And one more chorus: three ways to hear it: the graphical player just below this, the backup highlighted hyperlink, and the lyric video just a bit lower down on the page.

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I hope this experiment has been enjoyable for the regulars here who may have joined the Parlando Project already in progress and who perhaps haven’t heard the earlier pieces — and it was my hope that it would also bring some new readers and listeners into the fold. If you’re one of those: welcome! I’m not predictable in what kind of poetry or music I’ll use, but I do consistently try to keep it interesting and varied, and I’d sure like to have you come along with me as I do that.

And here’s my ode to the inspiring Sonny Rollins in lyric video form

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*I’ve always enjoyed the story of Bob Dylan seeking out Sandburg as the younger singer was just starting to reach a level of national fame in 1964. While trying to locate Sandburg, Dylan was unable to get the locals to recognize a “Sandburg the poet” he was seeking, but then they asked back if he was looking instead for “Sandburg the goat farmer.”

Robert Frost wrote a lot of poems about rural life, including many of his best and best remembered, but his contemporary Sandburg, Mr. City of the Big Shoulders, probably spent more time around actual farms and farming.

O My Darling Troubles Heaven

When we last left-off Kenneth Patchen he was beginning his career as a proletarian poet in the 1930s, writing a strikingly prophetic (in both senses of the word) poem about what the middle of the 20th century was holding in store. I’ll leave it to you to decide if that poem also speaks of our 21st century’s future.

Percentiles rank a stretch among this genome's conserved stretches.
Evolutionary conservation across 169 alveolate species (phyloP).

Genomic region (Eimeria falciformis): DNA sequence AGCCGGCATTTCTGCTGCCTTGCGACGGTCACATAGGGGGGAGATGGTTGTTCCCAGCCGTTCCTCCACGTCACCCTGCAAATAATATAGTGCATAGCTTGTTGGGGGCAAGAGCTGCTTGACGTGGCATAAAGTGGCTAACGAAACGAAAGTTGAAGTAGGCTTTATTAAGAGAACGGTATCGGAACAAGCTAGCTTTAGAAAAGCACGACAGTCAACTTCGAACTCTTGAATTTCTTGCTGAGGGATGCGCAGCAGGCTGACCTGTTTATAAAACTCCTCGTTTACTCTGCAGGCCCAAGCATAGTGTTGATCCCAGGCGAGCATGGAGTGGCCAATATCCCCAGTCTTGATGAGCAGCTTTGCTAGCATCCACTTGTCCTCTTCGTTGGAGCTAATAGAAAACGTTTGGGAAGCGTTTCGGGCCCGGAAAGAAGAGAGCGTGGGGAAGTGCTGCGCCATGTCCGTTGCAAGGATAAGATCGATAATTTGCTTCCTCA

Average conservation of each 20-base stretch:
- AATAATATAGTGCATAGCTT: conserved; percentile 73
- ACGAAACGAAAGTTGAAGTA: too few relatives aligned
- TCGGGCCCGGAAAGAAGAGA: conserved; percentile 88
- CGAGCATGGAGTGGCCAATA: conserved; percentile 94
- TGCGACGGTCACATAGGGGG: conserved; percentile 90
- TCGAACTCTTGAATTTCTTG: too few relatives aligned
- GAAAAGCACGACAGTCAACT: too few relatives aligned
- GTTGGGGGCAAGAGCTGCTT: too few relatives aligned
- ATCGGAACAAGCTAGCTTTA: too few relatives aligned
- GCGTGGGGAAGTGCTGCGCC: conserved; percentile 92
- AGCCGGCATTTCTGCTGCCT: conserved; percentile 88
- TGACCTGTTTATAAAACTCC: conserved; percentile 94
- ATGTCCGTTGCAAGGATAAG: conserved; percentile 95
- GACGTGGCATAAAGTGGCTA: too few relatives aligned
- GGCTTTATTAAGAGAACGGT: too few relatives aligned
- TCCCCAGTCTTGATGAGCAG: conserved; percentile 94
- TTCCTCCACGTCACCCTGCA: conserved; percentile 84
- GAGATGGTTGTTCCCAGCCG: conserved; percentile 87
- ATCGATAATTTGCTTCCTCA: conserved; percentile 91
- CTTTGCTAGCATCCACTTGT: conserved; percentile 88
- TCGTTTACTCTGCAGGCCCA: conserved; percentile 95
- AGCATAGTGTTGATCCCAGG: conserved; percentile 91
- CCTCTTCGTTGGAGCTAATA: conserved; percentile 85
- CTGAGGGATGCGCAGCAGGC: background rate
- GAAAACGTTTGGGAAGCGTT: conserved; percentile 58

Kenneth_Patchen_1952

I didn’t have time to discuss that Patchen’s 1952 Wikipedia picture looks like Thurston Howell from Gilligan’s Island.

 

Patchen never left his concerns with society’s dangers and constraints, it remained part of his poetry throughout his career until his death in 1972, but that’s not all or even much of what he became known for. Here are some of those things:

He was a significant influence on the post-WWII independent, largely non-academic Beat explosion. The bohemian aspects of his life and outlook, as well as the ways his writing expressed itself was a key living American model for the Beats.

And speaking of the Beats, he and his friend and fellow Kenneth, Kenneth Rexroth, were enthusiastic pioneers in the tradition of performing their poetry with musical accompaniment. Though many Beat Generation poems still live on the page, I’m not alone in hearing many of them, even when read in silence, as spoken voices, a jazz group cooling it behind. Patchen was more committed to this combination than most he influenced, touring his “Poetry-Jazz” in the late ‘50s.